The business of insurance is a foundational building block of the U.S. economy. As part of the country’s financial history, the regulation of the business of insurance is grounded in a globally unique, state-based regulatory system, which has evolved over time. Generally, this system has served policyholders well, although there are areas such as the consistency and coordination of insurance regulation where improvements can and should be made from a policyholder’s perspective. Increasingly over time, the business of insurance has evolved from primarily a local product offering to, in many cases, a national and international one, with companies adapting their business models to meet the dynamic needs of their customers regardless of where they reside or do business.
As a result, the regulation of insurance also has changed over time as well, with both increased intervention by the federal government and the emergence of global insurance standards for solvency, transparency, and risk management, among other things. This intervention at the national and international levels was accelerated by the recent global financial crisis, which resulted in new national laws and even tougher global standards. Provisions in the Dodd-Frank Wall Street Reform and Consumer Protection Act (Dodd-Frank)—such as the ability to designate and regulate some large insurance companies as systemically important and the creation of the Federal Insurance Office (FIO) within the Treasury Department—are just two recent examples of the changing nature of the oversight of insurance.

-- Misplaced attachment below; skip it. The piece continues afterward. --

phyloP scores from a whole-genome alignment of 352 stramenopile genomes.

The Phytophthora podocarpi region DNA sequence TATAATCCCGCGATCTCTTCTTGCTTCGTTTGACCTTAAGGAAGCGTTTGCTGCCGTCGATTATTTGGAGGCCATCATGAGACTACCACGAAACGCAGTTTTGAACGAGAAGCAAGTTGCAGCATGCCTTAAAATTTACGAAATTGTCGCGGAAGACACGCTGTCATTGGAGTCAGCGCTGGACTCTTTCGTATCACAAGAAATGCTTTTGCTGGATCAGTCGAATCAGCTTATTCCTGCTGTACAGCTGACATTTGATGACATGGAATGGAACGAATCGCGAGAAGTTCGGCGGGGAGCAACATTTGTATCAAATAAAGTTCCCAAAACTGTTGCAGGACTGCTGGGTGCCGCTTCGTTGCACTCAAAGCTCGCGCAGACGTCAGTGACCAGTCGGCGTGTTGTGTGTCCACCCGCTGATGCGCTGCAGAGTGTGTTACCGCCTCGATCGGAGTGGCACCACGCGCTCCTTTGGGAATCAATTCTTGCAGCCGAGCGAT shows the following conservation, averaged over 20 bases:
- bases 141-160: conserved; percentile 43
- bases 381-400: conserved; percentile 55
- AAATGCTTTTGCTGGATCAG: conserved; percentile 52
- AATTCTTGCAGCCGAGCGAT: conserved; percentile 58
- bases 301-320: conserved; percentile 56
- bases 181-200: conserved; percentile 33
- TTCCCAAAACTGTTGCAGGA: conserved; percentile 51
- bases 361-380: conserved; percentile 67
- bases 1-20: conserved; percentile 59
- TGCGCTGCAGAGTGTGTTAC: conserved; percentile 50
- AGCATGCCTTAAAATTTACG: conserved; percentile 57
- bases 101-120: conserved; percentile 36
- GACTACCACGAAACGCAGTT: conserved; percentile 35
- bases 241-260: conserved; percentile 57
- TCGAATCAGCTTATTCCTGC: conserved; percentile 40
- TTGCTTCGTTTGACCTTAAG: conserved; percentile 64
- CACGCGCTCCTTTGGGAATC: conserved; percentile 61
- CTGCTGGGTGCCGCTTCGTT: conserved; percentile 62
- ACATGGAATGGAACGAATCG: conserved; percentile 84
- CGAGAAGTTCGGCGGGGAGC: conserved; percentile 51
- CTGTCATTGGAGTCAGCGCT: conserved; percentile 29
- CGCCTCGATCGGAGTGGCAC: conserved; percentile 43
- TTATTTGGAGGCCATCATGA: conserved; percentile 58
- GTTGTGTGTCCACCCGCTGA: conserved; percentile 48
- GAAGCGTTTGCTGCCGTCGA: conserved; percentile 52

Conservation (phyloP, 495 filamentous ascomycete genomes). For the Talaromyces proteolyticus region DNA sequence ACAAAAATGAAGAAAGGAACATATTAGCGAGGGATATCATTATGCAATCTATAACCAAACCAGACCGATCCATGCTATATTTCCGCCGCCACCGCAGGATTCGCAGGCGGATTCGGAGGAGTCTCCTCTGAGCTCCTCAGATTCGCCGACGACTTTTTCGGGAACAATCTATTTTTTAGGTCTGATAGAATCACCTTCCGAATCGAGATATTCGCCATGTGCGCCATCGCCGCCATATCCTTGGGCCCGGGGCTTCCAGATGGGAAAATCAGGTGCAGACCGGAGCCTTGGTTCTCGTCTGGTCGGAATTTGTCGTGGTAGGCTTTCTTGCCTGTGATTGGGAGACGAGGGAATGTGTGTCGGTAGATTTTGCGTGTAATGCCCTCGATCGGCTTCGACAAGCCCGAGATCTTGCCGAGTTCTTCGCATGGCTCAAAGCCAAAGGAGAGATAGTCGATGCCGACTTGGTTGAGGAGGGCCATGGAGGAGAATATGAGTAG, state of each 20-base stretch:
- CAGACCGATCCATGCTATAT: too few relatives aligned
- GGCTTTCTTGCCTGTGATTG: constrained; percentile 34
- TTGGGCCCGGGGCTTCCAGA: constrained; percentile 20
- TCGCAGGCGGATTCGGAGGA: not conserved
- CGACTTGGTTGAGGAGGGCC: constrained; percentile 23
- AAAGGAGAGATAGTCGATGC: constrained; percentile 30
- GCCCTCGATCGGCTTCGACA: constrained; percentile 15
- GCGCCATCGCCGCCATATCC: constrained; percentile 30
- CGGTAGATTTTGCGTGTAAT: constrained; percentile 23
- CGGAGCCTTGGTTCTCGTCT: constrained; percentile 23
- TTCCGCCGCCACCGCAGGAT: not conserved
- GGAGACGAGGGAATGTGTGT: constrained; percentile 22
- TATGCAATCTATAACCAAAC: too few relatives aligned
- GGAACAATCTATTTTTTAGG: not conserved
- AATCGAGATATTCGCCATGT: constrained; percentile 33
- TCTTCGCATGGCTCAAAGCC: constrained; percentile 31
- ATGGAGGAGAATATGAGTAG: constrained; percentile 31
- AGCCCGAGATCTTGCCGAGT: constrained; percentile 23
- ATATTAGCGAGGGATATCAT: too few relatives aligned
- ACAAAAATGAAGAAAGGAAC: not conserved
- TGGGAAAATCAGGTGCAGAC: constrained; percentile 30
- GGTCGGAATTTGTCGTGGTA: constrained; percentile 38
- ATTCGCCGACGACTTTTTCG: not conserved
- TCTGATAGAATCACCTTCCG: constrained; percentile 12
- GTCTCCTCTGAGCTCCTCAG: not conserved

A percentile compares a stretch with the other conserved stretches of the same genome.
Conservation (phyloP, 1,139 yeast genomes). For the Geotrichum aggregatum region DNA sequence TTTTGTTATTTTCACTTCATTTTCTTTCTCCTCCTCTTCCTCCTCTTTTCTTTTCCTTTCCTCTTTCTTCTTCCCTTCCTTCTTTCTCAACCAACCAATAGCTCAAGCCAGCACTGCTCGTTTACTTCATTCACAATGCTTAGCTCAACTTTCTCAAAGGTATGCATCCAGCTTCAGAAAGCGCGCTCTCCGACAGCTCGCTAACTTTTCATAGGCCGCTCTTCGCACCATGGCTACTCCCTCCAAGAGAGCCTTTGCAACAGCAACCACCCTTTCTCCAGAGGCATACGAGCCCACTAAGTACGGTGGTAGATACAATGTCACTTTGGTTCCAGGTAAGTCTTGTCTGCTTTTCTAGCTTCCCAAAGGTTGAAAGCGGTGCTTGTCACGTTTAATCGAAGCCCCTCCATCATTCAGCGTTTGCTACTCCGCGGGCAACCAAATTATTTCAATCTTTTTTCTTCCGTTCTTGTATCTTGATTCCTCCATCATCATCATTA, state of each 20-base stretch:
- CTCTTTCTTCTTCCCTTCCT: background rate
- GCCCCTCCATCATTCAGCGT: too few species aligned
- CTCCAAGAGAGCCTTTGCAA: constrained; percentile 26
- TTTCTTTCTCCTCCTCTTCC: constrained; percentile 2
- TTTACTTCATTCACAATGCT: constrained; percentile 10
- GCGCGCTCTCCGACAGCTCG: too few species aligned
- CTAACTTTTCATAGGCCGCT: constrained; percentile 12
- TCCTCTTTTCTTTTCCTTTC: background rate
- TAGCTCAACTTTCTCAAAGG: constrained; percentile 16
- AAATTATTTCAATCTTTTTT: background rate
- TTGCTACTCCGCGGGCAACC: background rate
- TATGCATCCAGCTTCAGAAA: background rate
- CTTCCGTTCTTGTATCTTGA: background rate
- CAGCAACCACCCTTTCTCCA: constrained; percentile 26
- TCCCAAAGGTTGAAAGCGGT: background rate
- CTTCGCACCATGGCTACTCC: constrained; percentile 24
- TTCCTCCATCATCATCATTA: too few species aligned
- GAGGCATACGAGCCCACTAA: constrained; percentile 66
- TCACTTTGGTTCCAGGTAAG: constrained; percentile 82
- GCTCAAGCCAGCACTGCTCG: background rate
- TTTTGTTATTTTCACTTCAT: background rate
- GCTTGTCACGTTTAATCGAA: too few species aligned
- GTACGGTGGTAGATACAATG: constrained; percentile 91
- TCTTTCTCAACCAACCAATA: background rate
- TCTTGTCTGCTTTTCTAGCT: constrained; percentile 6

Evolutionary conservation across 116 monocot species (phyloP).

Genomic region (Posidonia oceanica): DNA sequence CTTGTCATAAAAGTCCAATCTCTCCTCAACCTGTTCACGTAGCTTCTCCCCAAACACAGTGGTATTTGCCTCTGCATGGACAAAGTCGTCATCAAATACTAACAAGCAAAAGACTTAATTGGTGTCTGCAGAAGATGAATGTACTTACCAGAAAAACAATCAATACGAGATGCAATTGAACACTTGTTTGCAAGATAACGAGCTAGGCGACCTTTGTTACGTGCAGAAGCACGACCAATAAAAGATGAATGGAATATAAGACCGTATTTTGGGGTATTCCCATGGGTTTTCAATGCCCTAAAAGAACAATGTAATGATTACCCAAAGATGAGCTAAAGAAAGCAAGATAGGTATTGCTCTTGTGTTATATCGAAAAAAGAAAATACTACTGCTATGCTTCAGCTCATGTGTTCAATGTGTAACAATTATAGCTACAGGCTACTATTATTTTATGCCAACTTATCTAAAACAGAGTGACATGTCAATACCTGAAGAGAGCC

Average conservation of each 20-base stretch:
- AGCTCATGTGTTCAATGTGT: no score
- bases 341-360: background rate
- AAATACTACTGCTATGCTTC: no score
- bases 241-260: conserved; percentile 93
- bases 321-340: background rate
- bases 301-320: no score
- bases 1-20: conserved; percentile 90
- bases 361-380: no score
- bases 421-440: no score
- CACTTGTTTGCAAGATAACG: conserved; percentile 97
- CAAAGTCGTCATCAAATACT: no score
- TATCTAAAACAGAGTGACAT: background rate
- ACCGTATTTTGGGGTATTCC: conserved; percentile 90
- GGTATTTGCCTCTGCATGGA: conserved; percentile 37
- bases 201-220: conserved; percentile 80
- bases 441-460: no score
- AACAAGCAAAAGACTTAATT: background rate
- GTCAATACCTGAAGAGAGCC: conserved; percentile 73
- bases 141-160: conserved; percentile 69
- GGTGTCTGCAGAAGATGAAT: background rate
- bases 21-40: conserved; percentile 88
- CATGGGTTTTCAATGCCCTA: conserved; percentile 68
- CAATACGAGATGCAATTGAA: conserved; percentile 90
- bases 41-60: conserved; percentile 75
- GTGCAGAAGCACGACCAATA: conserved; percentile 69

The start of a new presidential administration and a new Congress provides an opportunity to reassess and rethink existing policies, laws, and regulations that impact a vital component of the U.S. economy. There has been too little analysis and policy discussion of insurance regulatory reforms at the state, national, and global levels from the perspective of their impact— individually and collectively—on both policyholders and the economy. This Bipartisan Policy Center paper attempts to fill that void by raising important policy issues regarding the regulation of insurance—a business that touches almost every aspect of U.S. economic activity.
BPC offers the following recommendations to improve the regulation of insurance at the state, national, and global levels to better serve the interests of policyholders and the economy. These recommendations address current issues in state-based regulation, achieving better outcomes for policyholders, existing federal oversight, potential future federal actions if states fail to act, and finally, international insurance regulatory standards.